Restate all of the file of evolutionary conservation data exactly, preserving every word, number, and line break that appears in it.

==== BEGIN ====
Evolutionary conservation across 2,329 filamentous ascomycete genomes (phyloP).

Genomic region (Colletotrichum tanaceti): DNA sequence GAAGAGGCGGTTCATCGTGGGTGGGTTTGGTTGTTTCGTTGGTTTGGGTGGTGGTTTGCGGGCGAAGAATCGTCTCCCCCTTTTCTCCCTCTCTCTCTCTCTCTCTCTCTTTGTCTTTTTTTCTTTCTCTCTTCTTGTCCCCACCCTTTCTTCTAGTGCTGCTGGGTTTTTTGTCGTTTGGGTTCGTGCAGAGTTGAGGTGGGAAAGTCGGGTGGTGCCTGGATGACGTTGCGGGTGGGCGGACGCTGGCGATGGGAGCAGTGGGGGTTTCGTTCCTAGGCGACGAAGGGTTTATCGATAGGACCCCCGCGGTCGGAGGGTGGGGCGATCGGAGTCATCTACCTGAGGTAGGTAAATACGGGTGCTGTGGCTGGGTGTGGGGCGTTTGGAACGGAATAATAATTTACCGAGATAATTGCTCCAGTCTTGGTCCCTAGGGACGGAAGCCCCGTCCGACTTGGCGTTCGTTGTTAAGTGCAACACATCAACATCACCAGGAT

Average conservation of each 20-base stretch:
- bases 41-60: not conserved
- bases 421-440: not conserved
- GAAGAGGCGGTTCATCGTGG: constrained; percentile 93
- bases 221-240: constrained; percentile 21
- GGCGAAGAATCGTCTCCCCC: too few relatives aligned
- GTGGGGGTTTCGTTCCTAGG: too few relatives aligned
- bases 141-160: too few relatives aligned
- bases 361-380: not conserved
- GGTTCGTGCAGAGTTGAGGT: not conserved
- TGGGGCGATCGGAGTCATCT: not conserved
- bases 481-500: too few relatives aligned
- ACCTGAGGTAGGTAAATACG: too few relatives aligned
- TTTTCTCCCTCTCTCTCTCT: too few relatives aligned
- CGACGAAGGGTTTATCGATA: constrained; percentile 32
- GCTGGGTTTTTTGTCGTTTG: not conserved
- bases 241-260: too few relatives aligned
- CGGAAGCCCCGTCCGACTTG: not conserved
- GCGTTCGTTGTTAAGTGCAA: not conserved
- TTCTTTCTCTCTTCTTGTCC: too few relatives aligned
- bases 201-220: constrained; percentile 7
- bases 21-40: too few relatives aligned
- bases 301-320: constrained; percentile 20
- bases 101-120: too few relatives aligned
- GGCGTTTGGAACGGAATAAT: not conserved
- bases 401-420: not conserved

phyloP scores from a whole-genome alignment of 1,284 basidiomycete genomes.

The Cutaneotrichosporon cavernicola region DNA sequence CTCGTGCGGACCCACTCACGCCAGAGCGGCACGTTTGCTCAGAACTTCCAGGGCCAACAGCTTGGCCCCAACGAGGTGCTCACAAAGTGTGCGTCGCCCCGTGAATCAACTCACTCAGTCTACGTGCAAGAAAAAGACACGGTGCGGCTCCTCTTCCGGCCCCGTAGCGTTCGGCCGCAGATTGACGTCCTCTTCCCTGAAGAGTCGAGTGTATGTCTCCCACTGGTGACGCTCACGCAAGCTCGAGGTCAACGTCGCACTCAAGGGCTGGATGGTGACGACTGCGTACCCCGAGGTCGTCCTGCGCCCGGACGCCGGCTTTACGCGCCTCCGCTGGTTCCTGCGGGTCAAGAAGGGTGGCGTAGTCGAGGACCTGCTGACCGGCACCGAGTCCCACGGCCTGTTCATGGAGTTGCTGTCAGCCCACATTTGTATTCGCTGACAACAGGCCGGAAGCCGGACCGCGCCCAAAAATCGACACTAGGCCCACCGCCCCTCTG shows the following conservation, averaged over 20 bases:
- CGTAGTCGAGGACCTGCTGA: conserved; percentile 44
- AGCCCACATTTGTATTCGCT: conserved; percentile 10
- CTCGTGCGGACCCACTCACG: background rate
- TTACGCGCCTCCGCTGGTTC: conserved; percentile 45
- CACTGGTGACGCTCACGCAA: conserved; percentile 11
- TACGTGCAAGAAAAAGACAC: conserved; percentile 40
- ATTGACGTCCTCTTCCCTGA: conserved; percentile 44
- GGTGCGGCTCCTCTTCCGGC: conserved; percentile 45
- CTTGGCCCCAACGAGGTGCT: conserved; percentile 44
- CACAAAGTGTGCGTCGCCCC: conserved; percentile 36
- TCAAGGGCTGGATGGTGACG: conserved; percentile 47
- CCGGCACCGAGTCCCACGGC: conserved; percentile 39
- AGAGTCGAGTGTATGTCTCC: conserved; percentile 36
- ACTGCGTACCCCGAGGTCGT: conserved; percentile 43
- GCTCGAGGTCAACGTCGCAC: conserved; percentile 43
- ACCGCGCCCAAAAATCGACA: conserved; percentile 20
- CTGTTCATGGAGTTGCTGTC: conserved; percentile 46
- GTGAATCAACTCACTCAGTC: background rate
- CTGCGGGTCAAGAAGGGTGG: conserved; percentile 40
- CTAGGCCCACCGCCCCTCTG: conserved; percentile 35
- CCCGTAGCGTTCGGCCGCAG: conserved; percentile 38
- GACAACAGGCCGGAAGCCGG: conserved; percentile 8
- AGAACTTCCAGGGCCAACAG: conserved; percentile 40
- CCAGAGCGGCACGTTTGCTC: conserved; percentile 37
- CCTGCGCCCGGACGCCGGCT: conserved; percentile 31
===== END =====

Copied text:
Evolutionary conservation across 2,329 filamentous ascomycete genomes (phyloP).

Genomic region (Colletotrichum tanaceti): DNA sequence GAAGAGGCGGTTCATCGTGGGTGGGTTTGGTTGTTTCGTTGGTTTGGGTGGTGGTTTGCGGGCGAAGAATCGTCTCCCCCTTTTCTCCCTCTCTCTCTCTCTCTCTCTCTTTGTCTTTTTTTCTTTCTCTCTTCTTGTCCCCACCCTTTCTTCTAGTGCTGCTGGGTTTTTTGTCGTTTGGGTTCGTGCAGAGTTGAGGTGGGAAAGTCGGGTGGTGCCTGGATGACGTTGCGGGTGGGCGGACGCTGGCGATGGGAGCAGTGGGGGTTTCGTTCCTAGGCGACGAAGGGTTTATCGATAGGACCCCCGCGGTCGGAGGGTGGGGCGATCGGAGTCATCTACCTGAGGTAGGTAAATACGGGTGCTGTGGCTGGGTGTGGGGCGTTTGGAACGGAATAATAATTTACCGAGATAATTGCTCCAGTCTTGGTCCCTAGGGACGGAAGCCCCGTCCGACTTGGCGTTCGTTGTTAAGTGCAACACATCAACATCACCAGGAT

Average conservation of each 20-base stretch:
- bases 41-60: not conserved
- bases 421-440: not conserved
- GAAGAGGCGGTTCATCGTGG: constrained; percentile 93
- bases 221-240: constrained; percentile 21
- GGCGAAGAATCGTCTCCCCC: too few relatives aligned
- GTGGGGGTTTCGTTCCTAGG: too few relatives aligned
- bases 141-160: too few relatives aligned
- bases 361-380: not conserved
- GGTTCGTGCAGAGTTGAGGT: not conserved
- TGGGGCGATCGGAGTCATCT: not conserved
- bases 481-500: too few relatives aligned
- ACCTGAGGTAGGTAAATACG: too few relatives aligned
- TTTTCTCCCTCTCTCTCTCT: too few relatives aligned
- CGACGAAGGGTTTATCGATA: constrained; percentile 32
- GCTGGGTTTTTTGTCGTTTG: not conserved
- bases 241-260: too few relatives aligned
- CGGAAGCCCCGTCCGACTTG: not conserved
- GCGTTCGTTGTTAAGTGCAA: not conserved
- TTCTTTCTCTCTTCTTGTCC: too few relatives aligned
- bases 201-220: constrained; percentile 7
- bases 21-40: too few relatives aligned
- bases 301-320: constrained; percentile 20
- bases 101-120: too few relatives aligned
- GGCGTTTGGAACGGAATAAT: not conserved
- bases 401-420: not conserved

phyloP scores from a whole-genome alignment of 1,284 basidiomycete genomes.

The Cutaneotrichosporon cavernicola region DNA sequence CTCGTGCGGACCCACTCACGCCAGAGCGGCACGTTTGCTCAGAACTTCCAGGGCCAACAGCTTGGCCCCAACGAGGTGCTCACAAAGTGTGCGTCGCCCCGTGAATCAACTCACTCAGTCTACGTGCAAGAAAAAGACACGGTGCGGCTCCTCTTCCGGCCCCGTAGCGTTCGGCCGCAGATTGACGTCCTCTTCCCTGAAGAGTCGAGTGTATGTCTCCCACTGGTGACGCTCACGCAAGCTCGAGGTCAACGTCGCACTCAAGGGCTGGATGGTGACGACTGCGTACCCCGAGGTCGTCCTGCGCCCGGACGCCGGCTTTACGCGCCTCCGCTGGTTCCTGCGGGTCAAGAAGGGTGGCGTAGTCGAGGACCTGCTGACCGGCACCGAGTCCCACGGCCTGTTCATGGAGTTGCTGTCAGCCCACATTTGTATTCGCTGACAACAGGCCGGAAGCCGGACCGCGCCCAAAAATCGACACTAGGCCCACCGCCCCTCTG shows the following conservation, averaged over 20 bases:
- CGTAGTCGAGGACCTGCTGA: conserved; percentile 44
- AGCCCACATTTGTATTCGCT: conserved; percentile 10
- CTCGTGCGGACCCACTCACG: background rate
- TTACGCGCCTCCGCTGGTTC: conserved; percentile 45
- CACTGGTGACGCTCACGCAA: conserved; percentile 11
- TACGTGCAAGAAAAAGACAC: conserved; percentile 40
- ATTGACGTCCTCTTCCCTGA: conserved; percentile 44
- GGTGCGGCTCCTCTTCCGGC: conserved; percentile 45
- CTTGGCCCCAACGAGGTGCT: conserved; percentile 44
- CACAAAGTGTGCGTCGCCCC: conserved; percentile 36
- TCAAGGGCTGGATGGTGACG: conserved; percentile 47
- CCGGCACCGAGTCCCACGGC: conserved; percentile 39
- AGAGTCGAGTGTATGTCTCC: conserved; percentile 36
- ACTGCGTACCCCGAGGTCGT: conserved; percentile 43
- GCTCGAGGTCAACGTCGCAC: conserved; percentile 43
- ACCGCGCCCAAAAATCGACA: conserved; percentile 20
- CTGTTCATGGAGTTGCTGTC: conserved; percentile 46
- GTGAATCAACTCACTCAGTC: background rate
- CTGCGGGTCAAGAAGGGTGG: conserved; percentile 40
- CTAGGCCCACCGCCCCTCTG: conserved; percentile 35
- CCCGTAGCGTTCGGCCGCAG: conserved; percentile 38
- GACAACAGGCCGGAAGCCGG: conserved; percentile 8
- AGAACTTCCAGGGCCAACAG: conserved; percentile 40
- CCAGAGCGGCACGTTTGCTC: conserved; percentile 37
- CCTGCGCCCGGACGCCGGCT: conserved; percentile 31